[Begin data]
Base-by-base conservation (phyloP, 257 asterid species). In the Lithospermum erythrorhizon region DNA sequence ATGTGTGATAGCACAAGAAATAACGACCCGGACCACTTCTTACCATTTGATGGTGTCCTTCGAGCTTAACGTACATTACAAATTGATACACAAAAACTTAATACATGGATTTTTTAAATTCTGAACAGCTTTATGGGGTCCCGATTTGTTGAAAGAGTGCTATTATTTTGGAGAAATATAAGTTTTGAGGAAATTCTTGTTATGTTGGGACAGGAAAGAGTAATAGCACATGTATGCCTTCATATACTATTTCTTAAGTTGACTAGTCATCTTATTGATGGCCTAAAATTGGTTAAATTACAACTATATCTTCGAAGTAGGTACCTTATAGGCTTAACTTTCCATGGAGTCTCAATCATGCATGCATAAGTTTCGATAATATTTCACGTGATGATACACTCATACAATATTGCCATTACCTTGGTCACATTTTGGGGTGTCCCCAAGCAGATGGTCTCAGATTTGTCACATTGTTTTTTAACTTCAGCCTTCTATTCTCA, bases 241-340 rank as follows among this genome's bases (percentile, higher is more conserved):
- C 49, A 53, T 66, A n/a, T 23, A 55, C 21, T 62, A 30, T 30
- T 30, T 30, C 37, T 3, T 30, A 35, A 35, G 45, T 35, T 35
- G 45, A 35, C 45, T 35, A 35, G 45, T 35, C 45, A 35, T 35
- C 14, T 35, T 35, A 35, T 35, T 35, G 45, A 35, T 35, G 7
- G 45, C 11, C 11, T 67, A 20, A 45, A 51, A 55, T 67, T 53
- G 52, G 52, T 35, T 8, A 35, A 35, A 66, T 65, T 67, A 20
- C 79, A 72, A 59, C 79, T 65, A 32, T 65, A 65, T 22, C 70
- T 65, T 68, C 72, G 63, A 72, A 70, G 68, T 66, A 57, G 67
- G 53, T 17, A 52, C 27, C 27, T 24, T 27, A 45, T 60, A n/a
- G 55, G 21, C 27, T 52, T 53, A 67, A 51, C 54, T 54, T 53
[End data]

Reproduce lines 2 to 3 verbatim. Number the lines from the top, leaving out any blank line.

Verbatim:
- C 49, A 53, T 66, A n/a, T 23, A 55, C 21, T 62, A 30, T 30
- T 30, T 30, C 37, T 3, T 30, A 35, A 35, G 45, T 35, T 35